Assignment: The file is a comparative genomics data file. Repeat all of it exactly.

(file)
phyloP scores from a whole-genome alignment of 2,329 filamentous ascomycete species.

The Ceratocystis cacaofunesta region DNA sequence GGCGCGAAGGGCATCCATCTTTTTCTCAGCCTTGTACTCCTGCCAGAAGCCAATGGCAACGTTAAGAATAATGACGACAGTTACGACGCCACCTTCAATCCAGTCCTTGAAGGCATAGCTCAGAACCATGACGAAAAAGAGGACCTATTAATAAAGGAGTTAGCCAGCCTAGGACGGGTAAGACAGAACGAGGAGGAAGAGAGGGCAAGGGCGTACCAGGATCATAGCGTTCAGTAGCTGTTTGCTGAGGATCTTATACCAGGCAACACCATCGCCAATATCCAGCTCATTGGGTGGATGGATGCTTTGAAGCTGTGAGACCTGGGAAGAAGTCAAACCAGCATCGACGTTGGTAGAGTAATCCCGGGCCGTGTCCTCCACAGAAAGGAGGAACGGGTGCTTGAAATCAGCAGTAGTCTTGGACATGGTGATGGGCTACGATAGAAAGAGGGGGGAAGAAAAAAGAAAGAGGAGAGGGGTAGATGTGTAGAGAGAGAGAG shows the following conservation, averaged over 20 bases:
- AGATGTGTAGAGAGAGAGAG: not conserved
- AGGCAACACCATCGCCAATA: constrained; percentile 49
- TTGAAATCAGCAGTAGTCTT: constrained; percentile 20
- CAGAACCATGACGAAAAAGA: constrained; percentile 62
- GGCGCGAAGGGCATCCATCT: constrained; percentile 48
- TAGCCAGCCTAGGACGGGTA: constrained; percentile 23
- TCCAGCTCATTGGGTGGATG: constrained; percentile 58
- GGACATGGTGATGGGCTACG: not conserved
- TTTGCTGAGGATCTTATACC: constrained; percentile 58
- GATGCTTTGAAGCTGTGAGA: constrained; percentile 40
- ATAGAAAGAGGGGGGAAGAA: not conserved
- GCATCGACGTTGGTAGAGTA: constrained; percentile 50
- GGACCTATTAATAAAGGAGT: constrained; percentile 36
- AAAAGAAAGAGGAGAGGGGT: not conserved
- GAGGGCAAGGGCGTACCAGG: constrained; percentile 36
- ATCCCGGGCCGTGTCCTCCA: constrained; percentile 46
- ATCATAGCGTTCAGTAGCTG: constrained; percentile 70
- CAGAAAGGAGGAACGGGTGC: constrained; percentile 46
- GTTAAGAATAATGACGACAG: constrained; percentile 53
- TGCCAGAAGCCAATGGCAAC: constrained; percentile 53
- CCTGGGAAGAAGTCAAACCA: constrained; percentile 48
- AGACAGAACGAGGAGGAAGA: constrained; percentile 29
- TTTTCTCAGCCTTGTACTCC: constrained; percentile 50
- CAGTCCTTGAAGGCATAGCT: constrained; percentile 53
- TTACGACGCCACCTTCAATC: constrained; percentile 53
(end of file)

phyloP scores from a whole-genome alignment of 2,329 filamentous ascomycete species.

The Ceratocystis cacaofunesta region DNA sequence GGCGCGAAGGGCATCCATCTTTTTCTCAGCCTTGTACTCCTGCCAGAAGCCAATGGCAACGTTAAGAATAATGACGACAGTTACGACGCCACCTTCAATCCAGTCCTTGAAGGCATAGCTCAGAACCATGACGAAAAAGAGGACCTATTAATAAAGGAGTTAGCCAGCCTAGGACGGGTAAGACAGAACGAGGAGGAAGAGAGGGCAAGGGCGTACCAGGATCATAGCGTTCAGTAGCTGTTTGCTGAGGATCTTATACCAGGCAACACCATCGCCAATATCCAGCTCATTGGGTGGATGGATGCTTTGAAGCTGTGAGACCTGGGAAGAAGTCAAACCAGCATCGACGTTGGTAGAGTAATCCCGGGCCGTGTCCTCCACAGAAAGGAGGAACGGGTGCTTGAAATCAGCAGTAGTCTTGGACATGGTGATGGGCTACGATAGAAAGAGGGGGGAAGAAAAAAGAAAGAGGAGAGGGGTAGATGTGTAGAGAGAGAGAG shows the following conservation, averaged over 20 bases:
- AGATGTGTAGAGAGAGAGAG: not conserved
- AGGCAACACCATCGCCAATA: constrained; percentile 49
- TTGAAATCAGCAGTAGTCTT: constrained; percentile 20
- CAGAACCATGACGAAAAAGA: constrained; percentile 62
- GGCGCGAAGGGCATCCATCT: constrained; percentile 48
- TAGCCAGCCTAGGACGGGTA: constrained; percentile 23
- TCCAGCTCATTGGGTGGATG: constrained; percentile 58
- GGACATGGTGATGGGCTACG: not conserved
- TTTGCTGAGGATCTTATACC: constrained; percentile 58
- GATGCTTTGAAGCTGTGAGA: constrained; percentile 40
- ATAGAAAGAGGGGGGAAGAA: not conserved
- GCATCGACGTTGGTAGAGTA: constrained; percentile 50
- GGACCTATTAATAAAGGAGT: constrained; percentile 36
- AAAAGAAAGAGGAGAGGGGT: not conserved
- GAGGGCAAGGGCGTACCAGG: constrained; percentile 36
- ATCCCGGGCCGTGTCCTCCA: constrained; percentile 46
- ATCATAGCGTTCAGTAGCTG: constrained; percentile 70
- CAGAAAGGAGGAACGGGTGC: constrained; percentile 46
- GTTAAGAATAATGACGACAG: constrained; percentile 53
- TGCCAGAAGCCAATGGCAAC: constrained; percentile 53
- CCTGGGAAGAAGTCAAACCA: constrained; percentile 48
- AGACAGAACGAGGAGGAAGA: constrained; percentile 29
- TTTTCTCAGCCTTGTACTCC: constrained; percentile 50
- CAGTCCTTGAAGGCATAGCT: constrained; percentile 53
- TTACGACGCCACCTTCAATC: constrained; percentile 53